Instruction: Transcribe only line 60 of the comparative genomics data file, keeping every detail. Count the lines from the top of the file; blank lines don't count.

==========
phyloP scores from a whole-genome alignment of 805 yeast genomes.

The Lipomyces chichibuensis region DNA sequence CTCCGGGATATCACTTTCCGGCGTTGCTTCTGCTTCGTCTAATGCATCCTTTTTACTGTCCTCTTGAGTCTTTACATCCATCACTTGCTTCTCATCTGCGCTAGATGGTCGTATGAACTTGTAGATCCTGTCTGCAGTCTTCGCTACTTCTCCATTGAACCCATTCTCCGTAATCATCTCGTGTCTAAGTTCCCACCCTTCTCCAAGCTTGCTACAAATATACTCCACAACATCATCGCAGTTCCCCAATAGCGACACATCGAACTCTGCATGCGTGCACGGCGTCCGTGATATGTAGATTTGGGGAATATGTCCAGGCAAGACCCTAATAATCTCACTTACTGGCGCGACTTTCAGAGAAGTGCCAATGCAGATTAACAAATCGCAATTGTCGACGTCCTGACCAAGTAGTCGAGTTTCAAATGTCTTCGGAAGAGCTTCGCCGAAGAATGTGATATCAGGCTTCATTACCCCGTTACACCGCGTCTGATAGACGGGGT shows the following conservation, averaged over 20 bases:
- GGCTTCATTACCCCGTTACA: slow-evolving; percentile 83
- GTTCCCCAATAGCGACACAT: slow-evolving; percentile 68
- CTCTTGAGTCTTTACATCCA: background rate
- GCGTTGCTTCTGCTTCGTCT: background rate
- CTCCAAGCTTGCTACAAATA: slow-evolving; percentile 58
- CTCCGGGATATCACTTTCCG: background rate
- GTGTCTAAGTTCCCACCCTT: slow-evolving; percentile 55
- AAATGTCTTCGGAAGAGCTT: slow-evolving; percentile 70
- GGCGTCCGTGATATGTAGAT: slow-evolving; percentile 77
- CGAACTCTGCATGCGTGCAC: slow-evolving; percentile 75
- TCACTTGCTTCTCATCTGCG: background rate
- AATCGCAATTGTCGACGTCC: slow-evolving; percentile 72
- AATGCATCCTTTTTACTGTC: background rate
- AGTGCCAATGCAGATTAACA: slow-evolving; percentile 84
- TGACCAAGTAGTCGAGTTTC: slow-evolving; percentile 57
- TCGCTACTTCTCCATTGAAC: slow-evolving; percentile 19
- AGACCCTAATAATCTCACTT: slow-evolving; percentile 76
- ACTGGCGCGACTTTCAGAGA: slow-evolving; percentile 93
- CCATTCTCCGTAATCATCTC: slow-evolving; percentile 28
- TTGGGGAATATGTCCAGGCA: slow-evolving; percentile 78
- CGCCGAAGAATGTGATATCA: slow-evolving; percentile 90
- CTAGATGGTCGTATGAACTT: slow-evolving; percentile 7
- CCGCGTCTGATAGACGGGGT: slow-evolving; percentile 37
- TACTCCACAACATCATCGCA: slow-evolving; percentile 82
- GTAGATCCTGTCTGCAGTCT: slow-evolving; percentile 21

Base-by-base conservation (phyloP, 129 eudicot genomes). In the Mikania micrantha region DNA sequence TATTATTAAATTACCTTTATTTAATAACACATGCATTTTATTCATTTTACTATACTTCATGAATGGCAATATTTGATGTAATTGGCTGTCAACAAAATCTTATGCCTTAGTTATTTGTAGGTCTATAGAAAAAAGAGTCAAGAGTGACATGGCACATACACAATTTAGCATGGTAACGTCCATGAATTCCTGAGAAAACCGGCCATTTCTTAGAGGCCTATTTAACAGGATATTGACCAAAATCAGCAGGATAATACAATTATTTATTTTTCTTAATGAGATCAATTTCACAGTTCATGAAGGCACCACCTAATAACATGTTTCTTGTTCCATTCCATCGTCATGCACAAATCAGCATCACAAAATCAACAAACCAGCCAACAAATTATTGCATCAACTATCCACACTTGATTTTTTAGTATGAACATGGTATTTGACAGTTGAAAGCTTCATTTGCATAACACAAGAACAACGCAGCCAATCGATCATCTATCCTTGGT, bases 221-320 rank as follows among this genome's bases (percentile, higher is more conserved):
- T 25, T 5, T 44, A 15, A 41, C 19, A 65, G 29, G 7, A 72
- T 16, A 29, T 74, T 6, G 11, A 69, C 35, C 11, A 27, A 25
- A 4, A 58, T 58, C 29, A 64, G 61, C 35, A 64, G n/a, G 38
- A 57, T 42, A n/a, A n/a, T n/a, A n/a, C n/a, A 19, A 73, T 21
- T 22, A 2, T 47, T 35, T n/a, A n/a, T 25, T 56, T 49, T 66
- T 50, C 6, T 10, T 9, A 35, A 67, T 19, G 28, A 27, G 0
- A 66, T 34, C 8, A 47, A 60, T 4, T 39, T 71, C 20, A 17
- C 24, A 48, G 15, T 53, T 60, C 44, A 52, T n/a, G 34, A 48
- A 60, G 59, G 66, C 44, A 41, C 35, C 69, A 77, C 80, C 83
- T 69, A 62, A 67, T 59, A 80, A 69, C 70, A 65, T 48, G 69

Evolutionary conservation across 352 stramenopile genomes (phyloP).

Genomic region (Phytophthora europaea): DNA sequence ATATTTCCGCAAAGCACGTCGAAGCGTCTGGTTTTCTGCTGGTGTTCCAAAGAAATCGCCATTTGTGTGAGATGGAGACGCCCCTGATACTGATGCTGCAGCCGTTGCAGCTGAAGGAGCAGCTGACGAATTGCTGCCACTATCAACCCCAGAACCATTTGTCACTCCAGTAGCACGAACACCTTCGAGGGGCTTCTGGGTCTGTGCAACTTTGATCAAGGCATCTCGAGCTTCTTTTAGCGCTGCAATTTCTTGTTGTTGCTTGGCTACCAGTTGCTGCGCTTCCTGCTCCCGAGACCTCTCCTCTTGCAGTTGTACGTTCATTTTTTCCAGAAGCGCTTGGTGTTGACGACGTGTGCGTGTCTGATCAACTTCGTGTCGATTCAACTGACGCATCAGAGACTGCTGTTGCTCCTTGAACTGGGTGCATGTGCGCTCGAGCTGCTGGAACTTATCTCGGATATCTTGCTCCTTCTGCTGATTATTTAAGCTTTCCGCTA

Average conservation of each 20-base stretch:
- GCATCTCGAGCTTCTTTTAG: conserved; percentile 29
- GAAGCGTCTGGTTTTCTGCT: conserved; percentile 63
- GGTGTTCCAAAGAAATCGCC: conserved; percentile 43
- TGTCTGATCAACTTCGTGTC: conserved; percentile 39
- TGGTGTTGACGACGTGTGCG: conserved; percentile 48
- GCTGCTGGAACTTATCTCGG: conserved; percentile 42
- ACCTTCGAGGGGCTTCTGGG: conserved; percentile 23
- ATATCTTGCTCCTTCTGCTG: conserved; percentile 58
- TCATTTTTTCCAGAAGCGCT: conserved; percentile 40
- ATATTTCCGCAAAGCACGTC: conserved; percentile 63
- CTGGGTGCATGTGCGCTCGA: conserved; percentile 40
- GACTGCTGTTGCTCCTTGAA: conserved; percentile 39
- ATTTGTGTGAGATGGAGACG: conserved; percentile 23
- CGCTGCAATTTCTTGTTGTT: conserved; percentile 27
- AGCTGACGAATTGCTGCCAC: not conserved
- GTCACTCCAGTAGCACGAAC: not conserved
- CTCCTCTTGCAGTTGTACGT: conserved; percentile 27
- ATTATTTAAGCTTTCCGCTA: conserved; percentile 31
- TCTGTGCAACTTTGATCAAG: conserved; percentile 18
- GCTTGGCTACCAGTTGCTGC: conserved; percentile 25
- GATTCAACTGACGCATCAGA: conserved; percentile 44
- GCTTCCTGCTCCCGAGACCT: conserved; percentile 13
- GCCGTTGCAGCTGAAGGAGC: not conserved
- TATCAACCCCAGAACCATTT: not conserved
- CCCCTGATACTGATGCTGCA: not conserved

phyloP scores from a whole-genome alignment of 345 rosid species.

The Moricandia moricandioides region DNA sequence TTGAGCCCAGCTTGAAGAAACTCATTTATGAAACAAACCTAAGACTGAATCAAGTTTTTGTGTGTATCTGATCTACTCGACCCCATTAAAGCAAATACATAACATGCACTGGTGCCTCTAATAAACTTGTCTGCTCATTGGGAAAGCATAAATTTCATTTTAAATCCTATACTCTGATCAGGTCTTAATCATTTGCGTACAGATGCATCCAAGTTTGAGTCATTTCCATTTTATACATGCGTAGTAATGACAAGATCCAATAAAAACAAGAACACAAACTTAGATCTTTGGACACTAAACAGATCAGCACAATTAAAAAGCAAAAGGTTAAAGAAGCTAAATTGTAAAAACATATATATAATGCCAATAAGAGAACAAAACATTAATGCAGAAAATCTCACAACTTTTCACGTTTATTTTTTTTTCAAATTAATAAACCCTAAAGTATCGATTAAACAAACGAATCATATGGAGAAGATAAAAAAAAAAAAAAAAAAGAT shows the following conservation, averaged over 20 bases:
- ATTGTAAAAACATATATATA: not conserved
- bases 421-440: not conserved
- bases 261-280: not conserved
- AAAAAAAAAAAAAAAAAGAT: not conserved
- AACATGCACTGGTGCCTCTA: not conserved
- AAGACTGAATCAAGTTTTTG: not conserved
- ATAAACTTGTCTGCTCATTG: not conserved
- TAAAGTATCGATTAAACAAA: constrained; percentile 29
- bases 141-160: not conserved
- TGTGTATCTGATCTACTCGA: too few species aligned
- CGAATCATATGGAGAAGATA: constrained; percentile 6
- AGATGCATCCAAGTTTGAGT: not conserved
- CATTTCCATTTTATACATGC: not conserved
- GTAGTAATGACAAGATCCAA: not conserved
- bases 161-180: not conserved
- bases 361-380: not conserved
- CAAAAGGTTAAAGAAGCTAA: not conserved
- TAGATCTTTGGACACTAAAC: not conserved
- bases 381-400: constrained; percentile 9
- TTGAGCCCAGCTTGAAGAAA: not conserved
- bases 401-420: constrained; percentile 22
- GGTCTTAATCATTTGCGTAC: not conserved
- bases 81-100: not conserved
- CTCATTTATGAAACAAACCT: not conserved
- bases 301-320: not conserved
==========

- TCTGTGCAACTTTGATCAAG: conserved; percentile 18